Gospel for Asia: ‘Untouchable’ Boy Finds Acceptance, Love
WILLS POINT, TX — Gospel for Asia (GFA) — Discussing the cases of discrimination that many experience due to the difference in social standing, color or faith, and the God-inspired change through institutions like the Bridge of Hope Center, contributing a better future for many children and their families.
Through Bridge of Hope, walls of discrimination are being torn down for good, and Nihal’s future will be better than the generations before him.
It was 6 a.m. and the start of a new day for 6-year-old Nihal. He woke up knowing the first thing he had to do was feed the family pigs. It was a menial chore, and it would be his responsibility for the next six years.He headed out the door, grabbed a bucket and filled it with the thrown-away food he had collected from the nearest hostel. In about an hour, he’d walk a little over half a mile to a nearby pond with his father to let the pigs feast on roots before heading to school.Nihal enjoyed this work because he was proud to be like his father. But as he grew older, the realities of discrimination stole his joy.
He arrived at school after feeding the pigs looking disheveled and smelling a little like the animals he helped care for. When he tried to make friends with the young boys in his class, they pushed him away.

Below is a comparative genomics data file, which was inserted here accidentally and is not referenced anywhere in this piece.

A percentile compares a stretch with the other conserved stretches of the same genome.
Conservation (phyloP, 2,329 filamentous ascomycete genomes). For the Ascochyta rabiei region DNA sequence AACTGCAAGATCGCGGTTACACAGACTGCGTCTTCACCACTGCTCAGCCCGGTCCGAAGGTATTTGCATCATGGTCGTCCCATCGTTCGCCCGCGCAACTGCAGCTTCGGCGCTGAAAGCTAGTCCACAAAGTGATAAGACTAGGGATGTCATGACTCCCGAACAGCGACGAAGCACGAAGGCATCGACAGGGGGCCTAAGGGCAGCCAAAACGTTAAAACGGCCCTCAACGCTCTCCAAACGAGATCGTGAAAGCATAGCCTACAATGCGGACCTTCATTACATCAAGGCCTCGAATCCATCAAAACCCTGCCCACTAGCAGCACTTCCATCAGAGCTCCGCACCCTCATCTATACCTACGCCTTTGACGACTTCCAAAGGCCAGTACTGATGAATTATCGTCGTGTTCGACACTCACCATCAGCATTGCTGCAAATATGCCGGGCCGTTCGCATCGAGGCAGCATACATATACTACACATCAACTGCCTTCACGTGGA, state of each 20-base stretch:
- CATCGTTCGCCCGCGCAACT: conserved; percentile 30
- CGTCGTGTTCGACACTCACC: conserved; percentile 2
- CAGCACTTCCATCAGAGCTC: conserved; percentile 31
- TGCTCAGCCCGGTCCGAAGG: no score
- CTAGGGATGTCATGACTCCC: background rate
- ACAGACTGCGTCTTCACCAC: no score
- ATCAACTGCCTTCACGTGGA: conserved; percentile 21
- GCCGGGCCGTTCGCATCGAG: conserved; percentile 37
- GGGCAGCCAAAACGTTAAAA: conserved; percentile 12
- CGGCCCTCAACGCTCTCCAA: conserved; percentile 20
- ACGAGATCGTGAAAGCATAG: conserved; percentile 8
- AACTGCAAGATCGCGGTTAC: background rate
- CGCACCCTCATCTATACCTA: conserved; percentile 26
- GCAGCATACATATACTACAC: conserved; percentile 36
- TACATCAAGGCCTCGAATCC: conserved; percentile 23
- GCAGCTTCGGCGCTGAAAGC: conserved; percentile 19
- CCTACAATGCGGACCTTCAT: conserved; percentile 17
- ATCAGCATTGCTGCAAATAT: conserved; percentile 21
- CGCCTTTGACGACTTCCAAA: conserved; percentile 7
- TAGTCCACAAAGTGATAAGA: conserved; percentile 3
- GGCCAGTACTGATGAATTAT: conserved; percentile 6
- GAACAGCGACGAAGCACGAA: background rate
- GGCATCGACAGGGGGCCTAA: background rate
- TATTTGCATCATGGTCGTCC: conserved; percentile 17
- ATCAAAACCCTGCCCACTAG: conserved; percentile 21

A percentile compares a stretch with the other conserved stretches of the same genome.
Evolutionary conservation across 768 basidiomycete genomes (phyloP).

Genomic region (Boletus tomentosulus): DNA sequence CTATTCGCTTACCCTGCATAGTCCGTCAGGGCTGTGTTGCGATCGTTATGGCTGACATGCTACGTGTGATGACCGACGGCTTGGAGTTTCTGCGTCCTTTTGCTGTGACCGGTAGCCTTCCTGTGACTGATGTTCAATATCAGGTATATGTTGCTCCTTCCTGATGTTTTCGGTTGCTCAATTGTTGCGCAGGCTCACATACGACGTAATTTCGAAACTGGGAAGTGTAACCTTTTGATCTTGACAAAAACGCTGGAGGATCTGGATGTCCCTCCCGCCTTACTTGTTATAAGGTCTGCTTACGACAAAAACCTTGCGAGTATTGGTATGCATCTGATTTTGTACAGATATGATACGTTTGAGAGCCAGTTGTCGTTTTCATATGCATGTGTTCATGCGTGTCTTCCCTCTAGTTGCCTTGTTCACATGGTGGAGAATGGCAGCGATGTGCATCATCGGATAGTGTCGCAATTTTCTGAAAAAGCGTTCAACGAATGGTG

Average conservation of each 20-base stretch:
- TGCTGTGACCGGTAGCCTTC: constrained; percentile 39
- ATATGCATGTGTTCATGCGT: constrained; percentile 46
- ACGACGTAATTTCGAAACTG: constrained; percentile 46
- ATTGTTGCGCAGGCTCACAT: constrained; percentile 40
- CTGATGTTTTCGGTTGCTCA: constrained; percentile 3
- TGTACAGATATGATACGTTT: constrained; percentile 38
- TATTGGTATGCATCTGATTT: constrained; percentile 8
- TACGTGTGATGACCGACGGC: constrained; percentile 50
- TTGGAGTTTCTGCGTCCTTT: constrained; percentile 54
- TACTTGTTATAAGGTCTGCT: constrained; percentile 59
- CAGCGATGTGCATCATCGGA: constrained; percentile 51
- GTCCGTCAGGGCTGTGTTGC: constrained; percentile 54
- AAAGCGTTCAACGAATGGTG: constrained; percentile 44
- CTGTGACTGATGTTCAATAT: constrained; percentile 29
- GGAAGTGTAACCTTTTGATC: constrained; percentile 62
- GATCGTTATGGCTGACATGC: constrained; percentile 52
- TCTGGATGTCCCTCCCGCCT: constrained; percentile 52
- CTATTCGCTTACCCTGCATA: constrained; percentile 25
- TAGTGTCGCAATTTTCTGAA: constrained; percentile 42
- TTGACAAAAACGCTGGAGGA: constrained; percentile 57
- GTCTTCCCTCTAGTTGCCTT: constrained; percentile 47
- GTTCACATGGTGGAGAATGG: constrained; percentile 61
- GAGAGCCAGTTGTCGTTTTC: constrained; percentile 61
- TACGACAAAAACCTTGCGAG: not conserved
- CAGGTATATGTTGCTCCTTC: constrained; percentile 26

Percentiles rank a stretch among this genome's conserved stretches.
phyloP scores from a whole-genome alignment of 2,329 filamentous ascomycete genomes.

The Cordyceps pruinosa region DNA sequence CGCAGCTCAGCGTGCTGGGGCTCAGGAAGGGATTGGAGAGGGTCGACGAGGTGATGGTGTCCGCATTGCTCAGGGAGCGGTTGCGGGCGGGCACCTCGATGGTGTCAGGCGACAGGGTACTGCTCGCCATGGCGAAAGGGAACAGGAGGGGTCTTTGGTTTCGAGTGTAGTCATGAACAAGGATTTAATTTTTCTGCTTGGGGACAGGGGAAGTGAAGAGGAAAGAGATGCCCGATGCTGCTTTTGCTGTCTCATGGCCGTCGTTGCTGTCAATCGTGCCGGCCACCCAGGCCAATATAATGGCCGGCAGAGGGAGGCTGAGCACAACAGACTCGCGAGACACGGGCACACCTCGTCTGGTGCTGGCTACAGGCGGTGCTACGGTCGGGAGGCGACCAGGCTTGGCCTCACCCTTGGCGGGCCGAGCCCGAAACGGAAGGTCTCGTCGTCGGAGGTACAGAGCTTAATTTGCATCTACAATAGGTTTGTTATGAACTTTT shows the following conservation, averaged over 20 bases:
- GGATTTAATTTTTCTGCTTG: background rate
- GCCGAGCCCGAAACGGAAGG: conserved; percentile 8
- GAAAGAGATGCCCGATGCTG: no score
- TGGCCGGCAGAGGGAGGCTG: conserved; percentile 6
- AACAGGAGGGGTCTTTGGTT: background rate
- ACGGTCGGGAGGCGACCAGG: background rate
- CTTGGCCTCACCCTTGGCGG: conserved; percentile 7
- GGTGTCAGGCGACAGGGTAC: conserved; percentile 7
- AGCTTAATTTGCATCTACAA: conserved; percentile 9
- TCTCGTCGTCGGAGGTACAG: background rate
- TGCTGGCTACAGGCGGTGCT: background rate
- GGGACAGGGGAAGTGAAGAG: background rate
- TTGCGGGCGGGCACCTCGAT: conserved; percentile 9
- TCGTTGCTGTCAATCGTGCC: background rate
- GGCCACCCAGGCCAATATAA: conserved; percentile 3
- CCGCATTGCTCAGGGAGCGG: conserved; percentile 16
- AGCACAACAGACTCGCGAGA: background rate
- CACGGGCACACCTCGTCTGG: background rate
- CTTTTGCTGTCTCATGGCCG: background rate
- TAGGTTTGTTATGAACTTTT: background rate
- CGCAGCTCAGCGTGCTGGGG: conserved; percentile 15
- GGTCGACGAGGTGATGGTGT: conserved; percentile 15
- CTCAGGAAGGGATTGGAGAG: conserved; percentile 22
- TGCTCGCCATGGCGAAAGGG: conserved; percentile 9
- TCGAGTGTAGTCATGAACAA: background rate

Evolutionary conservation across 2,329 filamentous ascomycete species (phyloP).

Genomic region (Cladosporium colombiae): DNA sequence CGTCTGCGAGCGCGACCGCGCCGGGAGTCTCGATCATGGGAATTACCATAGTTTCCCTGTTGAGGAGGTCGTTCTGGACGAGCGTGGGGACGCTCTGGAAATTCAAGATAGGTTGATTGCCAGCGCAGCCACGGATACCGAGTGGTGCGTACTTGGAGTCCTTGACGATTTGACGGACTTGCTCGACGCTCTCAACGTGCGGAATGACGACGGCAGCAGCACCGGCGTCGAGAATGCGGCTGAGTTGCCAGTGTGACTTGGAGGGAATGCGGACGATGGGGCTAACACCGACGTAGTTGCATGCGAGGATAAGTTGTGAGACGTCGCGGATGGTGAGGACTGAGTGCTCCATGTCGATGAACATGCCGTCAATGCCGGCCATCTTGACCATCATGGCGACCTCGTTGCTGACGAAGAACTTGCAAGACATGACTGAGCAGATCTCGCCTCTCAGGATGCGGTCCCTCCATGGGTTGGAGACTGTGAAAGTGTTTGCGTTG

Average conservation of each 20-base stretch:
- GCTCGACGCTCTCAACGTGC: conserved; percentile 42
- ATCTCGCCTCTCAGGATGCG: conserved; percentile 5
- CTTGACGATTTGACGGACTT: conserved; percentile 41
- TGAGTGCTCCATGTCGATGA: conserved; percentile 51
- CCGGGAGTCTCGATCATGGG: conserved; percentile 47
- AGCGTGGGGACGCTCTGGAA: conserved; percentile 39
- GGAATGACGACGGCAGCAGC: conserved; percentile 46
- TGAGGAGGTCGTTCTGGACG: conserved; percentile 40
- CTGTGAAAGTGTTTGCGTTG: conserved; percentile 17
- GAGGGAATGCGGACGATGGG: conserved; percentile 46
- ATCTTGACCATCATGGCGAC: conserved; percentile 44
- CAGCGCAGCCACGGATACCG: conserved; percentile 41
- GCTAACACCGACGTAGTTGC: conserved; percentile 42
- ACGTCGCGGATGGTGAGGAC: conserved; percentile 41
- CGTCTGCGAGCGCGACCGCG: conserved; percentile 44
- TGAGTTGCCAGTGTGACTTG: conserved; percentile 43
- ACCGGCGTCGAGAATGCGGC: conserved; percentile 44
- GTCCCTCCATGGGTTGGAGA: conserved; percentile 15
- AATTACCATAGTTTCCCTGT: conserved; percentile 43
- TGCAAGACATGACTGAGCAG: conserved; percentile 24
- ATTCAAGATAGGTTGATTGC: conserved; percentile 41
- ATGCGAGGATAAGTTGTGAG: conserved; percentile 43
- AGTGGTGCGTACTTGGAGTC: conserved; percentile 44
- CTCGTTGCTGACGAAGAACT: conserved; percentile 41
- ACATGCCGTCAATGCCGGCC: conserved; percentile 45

“You are a person who feeds pigs,” the kids at school mocked.
“It’s better you don’t come to us. … You are a very untouchable person and not clean people. So don’t come with us and don’t join [us in our games].”
Their words stung Nihal’s heart. He went home and lamented, “Father, why am I born into this family?”
Clash of Classes. Discrimination.
Nihal’s father, Santavir, had inherited the trade. Santavir’s father and grandfather both reared pigs for a living. It was all they knew to do.
“I can’t say whether I like raising pigs or not,” Santavir says.
“It has been passed down the generations. Now I am doing it as part of my professions and identity. I don’t know any other work.”
But in this particular region where they lived, rearing pigs was for the lowest of the low on the social ladder.
Those who belonged to the lower social classes weren’t allowed to drink water from the same well as those of higher social classes. They weren’t allowed to join in any community activities or visit anyone who had a higher social standing. They were considered “untouchable” and allotted the most demeaning jobs in society — which only perpetuated the discrimination.
“When people look down on me or ill-treat me,” Santavir says,
“I say to myself, ‘If only my father or grandfather had chosen a better job.’ … I am not able to do anything in changing the minds of those people … [But] I can teach my children and I can help them change their career, their future.”
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